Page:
International norms of cyber conflict.
The United Nations, in its long-running deliberations over fostering the development of norms of conduct in cyberspace, was in October presented with two competing visions of what such norms should look like. One, a Russian proposal backed by China and other authoritarian governments, follows the general line laid out by the Shanghai Cooperation Organization. It would repose significant authority to control online content with governments. This proposal is countered by one from the US, backed by the EU, the Five Eyes, and Japan, that advocates freer flow of information and greater respect for individual rights. The Russian proposal concentrates on notions of "cyber sovereignty" and ironically (in the view of the West, cynically) deplores the spread of disinformation across the internet.
Cyber vulnerabilities in US weapons programs.
A Government Accountability Office report found widespread issues with US weapons programs' cybersecurity. The GAO found that, despite moves in recent years to embed cybersecurity throughout Defense systems' lifecycles, efforts to do so have failed to keep up with the rapidly expanding attack surface growing connectivity ("the Internet of Battlefield things") now presents. The GAO used a variety of methods in its study, including red team testing. It freely admits that its results only scratch the surface of the problem, but the GAO is confident that "nearly all" military systems now under development are vulnerable to cyberattack. The methods such attacks might use, the report suggests, are depressingly familiar and not necessarily particular high-tech. They're things like easily guessed administrative passwords and other lapses in basic hygiene. The Department of Defense is conducting its own audit that will focus on cybersecurity issues in Defense programs.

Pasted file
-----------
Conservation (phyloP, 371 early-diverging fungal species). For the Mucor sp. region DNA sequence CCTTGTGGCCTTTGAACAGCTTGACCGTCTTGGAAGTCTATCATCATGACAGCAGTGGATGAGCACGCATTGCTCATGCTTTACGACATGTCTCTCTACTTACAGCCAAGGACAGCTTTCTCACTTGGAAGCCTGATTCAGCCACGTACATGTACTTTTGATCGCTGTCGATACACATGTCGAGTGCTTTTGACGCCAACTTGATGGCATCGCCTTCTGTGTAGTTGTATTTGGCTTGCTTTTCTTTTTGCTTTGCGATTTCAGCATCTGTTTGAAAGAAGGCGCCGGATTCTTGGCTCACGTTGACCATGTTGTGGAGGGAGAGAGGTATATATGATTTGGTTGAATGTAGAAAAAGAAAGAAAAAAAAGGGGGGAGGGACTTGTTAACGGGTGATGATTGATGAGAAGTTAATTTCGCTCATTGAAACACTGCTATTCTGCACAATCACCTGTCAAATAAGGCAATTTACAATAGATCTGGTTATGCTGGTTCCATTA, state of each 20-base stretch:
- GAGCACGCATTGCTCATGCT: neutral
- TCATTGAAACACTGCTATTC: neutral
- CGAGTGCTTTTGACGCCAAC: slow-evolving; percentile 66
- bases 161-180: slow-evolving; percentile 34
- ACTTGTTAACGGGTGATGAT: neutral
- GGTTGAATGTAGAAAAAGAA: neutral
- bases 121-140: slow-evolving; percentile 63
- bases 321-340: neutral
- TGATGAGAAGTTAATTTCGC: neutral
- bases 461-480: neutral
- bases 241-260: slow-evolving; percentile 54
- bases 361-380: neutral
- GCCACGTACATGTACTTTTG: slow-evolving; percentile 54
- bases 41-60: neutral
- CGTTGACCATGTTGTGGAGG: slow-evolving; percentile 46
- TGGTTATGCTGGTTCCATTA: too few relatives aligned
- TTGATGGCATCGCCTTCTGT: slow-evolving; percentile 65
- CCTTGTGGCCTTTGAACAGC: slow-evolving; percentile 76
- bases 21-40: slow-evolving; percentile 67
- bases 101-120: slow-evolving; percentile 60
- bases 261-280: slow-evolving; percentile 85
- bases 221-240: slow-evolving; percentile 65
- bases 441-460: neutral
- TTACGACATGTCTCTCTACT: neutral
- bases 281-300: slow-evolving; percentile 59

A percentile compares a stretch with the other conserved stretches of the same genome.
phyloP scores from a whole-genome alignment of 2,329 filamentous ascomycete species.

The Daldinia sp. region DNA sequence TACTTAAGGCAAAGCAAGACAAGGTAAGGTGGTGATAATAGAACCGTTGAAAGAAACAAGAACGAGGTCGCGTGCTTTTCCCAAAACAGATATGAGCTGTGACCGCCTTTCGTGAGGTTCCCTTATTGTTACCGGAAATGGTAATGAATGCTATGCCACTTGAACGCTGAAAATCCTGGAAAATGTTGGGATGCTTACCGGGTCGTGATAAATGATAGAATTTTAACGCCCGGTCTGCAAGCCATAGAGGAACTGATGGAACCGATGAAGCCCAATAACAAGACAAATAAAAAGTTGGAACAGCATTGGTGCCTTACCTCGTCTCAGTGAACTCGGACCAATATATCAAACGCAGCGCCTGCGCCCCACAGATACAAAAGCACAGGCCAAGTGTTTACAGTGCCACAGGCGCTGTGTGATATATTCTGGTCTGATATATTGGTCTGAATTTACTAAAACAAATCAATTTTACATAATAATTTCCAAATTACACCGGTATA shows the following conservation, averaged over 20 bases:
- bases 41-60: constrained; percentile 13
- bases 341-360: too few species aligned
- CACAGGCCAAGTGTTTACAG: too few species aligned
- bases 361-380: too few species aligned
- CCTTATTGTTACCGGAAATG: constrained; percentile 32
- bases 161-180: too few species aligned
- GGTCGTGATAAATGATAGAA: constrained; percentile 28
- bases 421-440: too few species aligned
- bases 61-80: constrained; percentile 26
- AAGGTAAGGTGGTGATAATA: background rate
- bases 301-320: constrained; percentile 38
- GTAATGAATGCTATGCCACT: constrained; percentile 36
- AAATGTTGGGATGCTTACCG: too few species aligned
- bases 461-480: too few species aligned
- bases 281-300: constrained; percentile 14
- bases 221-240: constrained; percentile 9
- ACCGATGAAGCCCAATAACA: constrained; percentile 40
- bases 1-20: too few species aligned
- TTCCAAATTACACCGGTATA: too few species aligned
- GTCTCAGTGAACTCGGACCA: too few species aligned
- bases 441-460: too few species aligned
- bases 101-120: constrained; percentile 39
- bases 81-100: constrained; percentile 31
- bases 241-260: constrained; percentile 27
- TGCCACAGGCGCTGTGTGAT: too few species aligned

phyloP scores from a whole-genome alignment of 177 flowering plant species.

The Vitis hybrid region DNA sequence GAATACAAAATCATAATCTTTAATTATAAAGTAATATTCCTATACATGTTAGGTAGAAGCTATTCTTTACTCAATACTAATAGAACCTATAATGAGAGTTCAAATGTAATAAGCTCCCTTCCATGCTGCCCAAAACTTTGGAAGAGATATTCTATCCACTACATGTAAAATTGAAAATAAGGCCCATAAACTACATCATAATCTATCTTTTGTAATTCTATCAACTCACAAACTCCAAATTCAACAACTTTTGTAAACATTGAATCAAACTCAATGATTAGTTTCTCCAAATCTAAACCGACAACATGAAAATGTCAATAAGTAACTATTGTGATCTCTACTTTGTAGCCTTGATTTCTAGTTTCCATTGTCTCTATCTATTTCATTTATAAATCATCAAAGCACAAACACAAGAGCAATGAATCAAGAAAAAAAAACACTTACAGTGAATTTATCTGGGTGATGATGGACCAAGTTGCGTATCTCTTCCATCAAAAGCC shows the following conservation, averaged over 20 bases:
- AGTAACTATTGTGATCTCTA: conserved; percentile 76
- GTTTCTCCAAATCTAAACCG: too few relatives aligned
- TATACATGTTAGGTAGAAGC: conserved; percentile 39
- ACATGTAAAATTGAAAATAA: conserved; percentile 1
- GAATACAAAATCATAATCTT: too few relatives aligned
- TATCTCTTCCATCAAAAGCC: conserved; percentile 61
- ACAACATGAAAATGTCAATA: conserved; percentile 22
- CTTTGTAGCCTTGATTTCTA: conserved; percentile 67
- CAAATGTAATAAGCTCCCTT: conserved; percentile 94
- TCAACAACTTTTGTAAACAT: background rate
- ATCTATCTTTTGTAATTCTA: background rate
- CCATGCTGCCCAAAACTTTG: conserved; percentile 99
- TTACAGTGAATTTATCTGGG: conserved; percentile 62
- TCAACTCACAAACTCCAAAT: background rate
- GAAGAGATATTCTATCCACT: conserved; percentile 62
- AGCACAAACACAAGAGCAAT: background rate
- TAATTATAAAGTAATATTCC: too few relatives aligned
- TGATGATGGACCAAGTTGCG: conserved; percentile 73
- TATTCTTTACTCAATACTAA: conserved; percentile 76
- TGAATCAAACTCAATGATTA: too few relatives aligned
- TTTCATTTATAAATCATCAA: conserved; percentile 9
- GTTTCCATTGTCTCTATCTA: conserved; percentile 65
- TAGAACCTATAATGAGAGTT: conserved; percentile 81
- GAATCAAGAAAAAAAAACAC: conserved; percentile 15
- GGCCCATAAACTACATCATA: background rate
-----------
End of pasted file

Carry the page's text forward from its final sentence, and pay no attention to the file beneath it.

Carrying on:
Crewed launch services.
The emergency abort of a Soyuz flight to the ISS this month raises the level of urgency surrounding alternatives to the Russian system, currently the only one carrying crews into low earth orbit. Shortly after launch from Baikonur on October 11th, faulty sensors apparently caused side-mounted boosters to separate improperly at the time of first and second stage separation. The boosters collided with the main vehicle, causing the catastrophic loss of Expedition 57. The crew module separated safely and returned the two flight engineers, NASA's Nick Hague of NASA and Roscosmos's Alexey Ovchinin safely to the ground,